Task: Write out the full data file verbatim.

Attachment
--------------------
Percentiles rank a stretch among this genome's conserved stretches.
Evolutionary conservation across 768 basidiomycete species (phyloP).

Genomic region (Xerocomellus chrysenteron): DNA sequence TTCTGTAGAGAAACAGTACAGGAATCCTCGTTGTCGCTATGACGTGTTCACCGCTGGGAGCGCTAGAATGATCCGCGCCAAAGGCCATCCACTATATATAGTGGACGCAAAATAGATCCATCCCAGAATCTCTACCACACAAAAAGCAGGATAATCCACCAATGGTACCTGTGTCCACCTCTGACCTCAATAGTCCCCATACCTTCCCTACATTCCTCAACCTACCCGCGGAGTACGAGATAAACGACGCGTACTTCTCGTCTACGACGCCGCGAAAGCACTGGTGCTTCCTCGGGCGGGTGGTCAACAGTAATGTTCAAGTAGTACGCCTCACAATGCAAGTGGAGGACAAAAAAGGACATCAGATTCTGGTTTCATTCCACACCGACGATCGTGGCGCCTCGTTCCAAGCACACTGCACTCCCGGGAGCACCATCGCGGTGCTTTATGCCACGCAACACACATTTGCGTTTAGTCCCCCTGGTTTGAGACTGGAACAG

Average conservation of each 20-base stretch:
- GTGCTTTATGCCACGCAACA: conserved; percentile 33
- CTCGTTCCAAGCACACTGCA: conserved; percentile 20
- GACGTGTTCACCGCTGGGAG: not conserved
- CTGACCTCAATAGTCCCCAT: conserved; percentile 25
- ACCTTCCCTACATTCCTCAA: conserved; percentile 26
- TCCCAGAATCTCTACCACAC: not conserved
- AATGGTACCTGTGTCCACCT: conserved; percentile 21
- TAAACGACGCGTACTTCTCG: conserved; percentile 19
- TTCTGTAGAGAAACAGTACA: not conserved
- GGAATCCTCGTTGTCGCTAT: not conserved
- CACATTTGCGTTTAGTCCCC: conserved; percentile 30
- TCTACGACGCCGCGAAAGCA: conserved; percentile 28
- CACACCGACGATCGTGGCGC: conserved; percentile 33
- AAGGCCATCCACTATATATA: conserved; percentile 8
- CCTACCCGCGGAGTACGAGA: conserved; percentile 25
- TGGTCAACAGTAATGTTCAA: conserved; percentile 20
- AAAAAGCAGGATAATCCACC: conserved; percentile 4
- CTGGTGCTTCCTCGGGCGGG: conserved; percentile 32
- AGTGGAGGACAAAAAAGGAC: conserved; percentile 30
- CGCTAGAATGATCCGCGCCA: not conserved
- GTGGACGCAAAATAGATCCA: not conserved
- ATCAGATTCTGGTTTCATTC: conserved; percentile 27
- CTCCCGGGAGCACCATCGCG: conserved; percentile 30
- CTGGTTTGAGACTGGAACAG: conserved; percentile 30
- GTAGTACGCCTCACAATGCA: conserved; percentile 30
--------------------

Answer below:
Percentiles rank a stretch among this genome's conserved stretches.
Evolutionary conservation across 768 basidiomycete species (phyloP).

Genomic region (Xerocomellus chrysenteron): DNA sequence TTCTGTAGAGAAACAGTACAGGAATCCTCGTTGTCGCTATGACGTGTTCACCGCTGGGAGCGCTAGAATGATCCGCGCCAAAGGCCATCCACTATATATAGTGGACGCAAAATAGATCCATCCCAGAATCTCTACCACACAAAAAGCAGGATAATCCACCAATGGTACCTGTGTCCACCTCTGACCTCAATAGTCCCCATACCTTCCCTACATTCCTCAACCTACCCGCGGAGTACGAGATAAACGACGCGTACTTCTCGTCTACGACGCCGCGAAAGCACTGGTGCTTCCTCGGGCGGGTGGTCAACAGTAATGTTCAAGTAGTACGCCTCACAATGCAAGTGGAGGACAAAAAAGGACATCAGATTCTGGTTTCATTCCACACCGACGATCGTGGCGCCTCGTTCCAAGCACACTGCACTCCCGGGAGCACCATCGCGGTGCTTTATGCCACGCAACACACATTTGCGTTTAGTCCCCCTGGTTTGAGACTGGAACAG

Average conservation of each 20-base stretch:
- GTGCTTTATGCCACGCAACA: conserved; percentile 33
- CTCGTTCCAAGCACACTGCA: conserved; percentile 20
- GACGTGTTCACCGCTGGGAG: not conserved
- CTGACCTCAATAGTCCCCAT: conserved; percentile 25
- ACCTTCCCTACATTCCTCAA: conserved; percentile 26
- TCCCAGAATCTCTACCACAC: not conserved
- AATGGTACCTGTGTCCACCT: conserved; percentile 21
- TAAACGACGCGTACTTCTCG: conserved; percentile 19
- TTCTGTAGAGAAACAGTACA: not conserved
- GGAATCCTCGTTGTCGCTAT: not conserved
- CACATTTGCGTTTAGTCCCC: conserved; percentile 30
- TCTACGACGCCGCGAAAGCA: conserved; percentile 28
- CACACCGACGATCGTGGCGC: conserved; percentile 33
- AAGGCCATCCACTATATATA: conserved; percentile 8
- CCTACCCGCGGAGTACGAGA: conserved; percentile 25
- TGGTCAACAGTAATGTTCAA: conserved; percentile 20
- AAAAAGCAGGATAATCCACC: conserved; percentile 4
- CTGGTGCTTCCTCGGGCGGG: conserved; percentile 32
- AGTGGAGGACAAAAAAGGAC: conserved; percentile 30
- CGCTAGAATGATCCGCGCCA: not conserved
- GTGGACGCAAAATAGATCCA: not conserved
- ATCAGATTCTGGTTTCATTC: conserved; percentile 27
- CTCCCGGGAGCACCATCGCG: conserved; percentile 30
- CTGGTTTGAGACTGGAACAG: conserved; percentile 30
- GTAGTACGCCTCACAATGCA: conserved; percentile 30